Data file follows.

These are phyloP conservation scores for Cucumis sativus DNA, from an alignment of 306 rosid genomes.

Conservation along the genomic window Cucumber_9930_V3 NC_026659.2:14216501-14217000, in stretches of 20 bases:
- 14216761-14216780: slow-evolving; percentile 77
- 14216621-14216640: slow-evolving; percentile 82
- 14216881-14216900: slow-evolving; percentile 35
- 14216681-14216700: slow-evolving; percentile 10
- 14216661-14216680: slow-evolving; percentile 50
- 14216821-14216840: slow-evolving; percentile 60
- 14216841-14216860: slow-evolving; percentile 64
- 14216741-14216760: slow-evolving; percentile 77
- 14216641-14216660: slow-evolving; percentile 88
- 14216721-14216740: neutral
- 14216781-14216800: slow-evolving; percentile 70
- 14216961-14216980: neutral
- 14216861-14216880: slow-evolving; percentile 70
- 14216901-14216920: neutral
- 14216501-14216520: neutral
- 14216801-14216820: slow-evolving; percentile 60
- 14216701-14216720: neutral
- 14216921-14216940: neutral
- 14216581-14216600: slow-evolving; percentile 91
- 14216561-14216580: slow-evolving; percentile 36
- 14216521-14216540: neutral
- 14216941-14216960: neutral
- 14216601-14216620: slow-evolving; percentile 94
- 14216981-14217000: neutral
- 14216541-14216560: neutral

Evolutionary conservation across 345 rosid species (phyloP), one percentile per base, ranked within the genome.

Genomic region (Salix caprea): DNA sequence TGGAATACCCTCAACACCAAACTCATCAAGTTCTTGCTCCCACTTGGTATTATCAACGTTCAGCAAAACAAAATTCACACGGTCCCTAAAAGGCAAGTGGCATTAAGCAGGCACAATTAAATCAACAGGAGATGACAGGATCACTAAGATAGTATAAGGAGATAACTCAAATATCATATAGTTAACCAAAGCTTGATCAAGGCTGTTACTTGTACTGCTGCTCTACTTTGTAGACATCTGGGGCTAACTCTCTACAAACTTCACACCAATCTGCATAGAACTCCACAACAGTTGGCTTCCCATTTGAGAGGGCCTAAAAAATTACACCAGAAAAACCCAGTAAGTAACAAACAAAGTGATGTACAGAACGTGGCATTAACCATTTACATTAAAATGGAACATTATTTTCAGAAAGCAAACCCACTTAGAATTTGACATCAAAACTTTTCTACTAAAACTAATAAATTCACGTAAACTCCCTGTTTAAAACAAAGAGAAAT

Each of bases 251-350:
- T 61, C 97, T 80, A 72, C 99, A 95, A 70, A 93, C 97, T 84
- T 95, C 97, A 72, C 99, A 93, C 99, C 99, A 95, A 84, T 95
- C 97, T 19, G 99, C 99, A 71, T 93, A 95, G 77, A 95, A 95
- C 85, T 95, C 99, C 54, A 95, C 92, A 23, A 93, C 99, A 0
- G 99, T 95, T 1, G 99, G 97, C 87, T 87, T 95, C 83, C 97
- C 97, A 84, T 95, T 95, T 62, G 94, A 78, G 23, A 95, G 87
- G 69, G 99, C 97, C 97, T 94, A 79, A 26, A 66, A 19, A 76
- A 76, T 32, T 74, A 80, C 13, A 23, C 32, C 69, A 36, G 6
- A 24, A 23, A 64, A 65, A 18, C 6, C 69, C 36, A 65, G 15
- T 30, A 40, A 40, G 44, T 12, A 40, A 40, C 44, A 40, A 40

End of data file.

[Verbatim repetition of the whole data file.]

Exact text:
These are phyloP conservation scores for Cucumis sativus DNA, from an alignment of 306 rosid genomes.

Conservation along the genomic window Cucumber_9930_V3 NC_026659.2:14216501-14217000, in stretches of 20 bases:
- 14216761-14216780: slow-evolving; percentile 77
- 14216621-14216640: slow-evolving; percentile 82
- 14216881-14216900: slow-evolving; percentile 35
- 14216681-14216700: slow-evolving; percentile 10
- 14216661-14216680: slow-evolving; percentile 50
- 14216821-14216840: slow-evolving; percentile 60
- 14216841-14216860: slow-evolving; percentile 64
- 14216741-14216760: slow-evolving; percentile 77
- 14216641-14216660: slow-evolving; percentile 88
- 14216721-14216740: neutral
- 14216781-14216800: slow-evolving; percentile 70
- 14216961-14216980: neutral
- 14216861-14216880: slow-evolving; percentile 70
- 14216901-14216920: neutral
- 14216501-14216520: neutral
- 14216801-14216820: slow-evolving; percentile 60
- 14216701-14216720: neutral
- 14216921-14216940: neutral
- 14216581-14216600: slow-evolving; percentile 91
- 14216561-14216580: slow-evolving; percentile 36
- 14216521-14216540: neutral
- 14216941-14216960: neutral
- 14216601-14216620: slow-evolving; percentile 94
- 14216981-14217000: neutral
- 14216541-14216560: neutral

Evolutionary conservation across 345 rosid species (phyloP), one percentile per base, ranked within the genome.

Genomic region (Salix caprea): DNA sequence TGGAATACCCTCAACACCAAACTCATCAAGTTCTTGCTCCCACTTGGTATTATCAACGTTCAGCAAAACAAAATTCACACGGTCCCTAAAAGGCAAGTGGCATTAAGCAGGCACAATTAAATCAACAGGAGATGACAGGATCACTAAGATAGTATAAGGAGATAACTCAAATATCATATAGTTAACCAAAGCTTGATCAAGGCTGTTACTTGTACTGCTGCTCTACTTTGTAGACATCTGGGGCTAACTCTCTACAAACTTCACACCAATCTGCATAGAACTCCACAACAGTTGGCTTCCCATTTGAGAGGGCCTAAAAAATTACACCAGAAAAACCCAGTAAGTAACAAACAAAGTGATGTACAGAACGTGGCATTAACCATTTACATTAAAATGGAACATTATTTTCAGAAAGCAAACCCACTTAGAATTTGACATCAAAACTTTTCTACTAAAACTAATAAATTCACGTAAACTCCCTGTTTAAAACAAAGAGAAAT

Each of bases 251-350:
- T 61, C 97, T 80, A 72, C 99, A 95, A 70, A 93, C 97, T 84
- T 95, C 97, A 72, C 99, A 93, C 99, C 99, A 95, A 84, T 95
- C 97, T 19, G 99, C 99, A 71, T 93, A 95, G 77, A 95, A 95
- C 85, T 95, C 99, C 54, A 95, C 92, A 23, A 93, C 99, A 0
- G 99, T 95, T 1, G 99, G 97, C 87, T 87, T 95, C 83, C 97
- C 97, A 84, T 95, T 95, T 62, G 94, A 78, G 23, A 95, G 87
- G 69, G 99, C 97, C 97, T 94, A 79, A 26, A 66, A 19, A 76
- A 76, T 32, T 74, A 80, C 13, A 23, C 32, C 69, A 36, G 6
- A 24, A 23, A 64, A 65, A 18, C 6, C 69, C 36, A 65, G 15
- T 30, A 40, A 40, G 44, T 12, A 40, A 40, C 44, A 40, A 40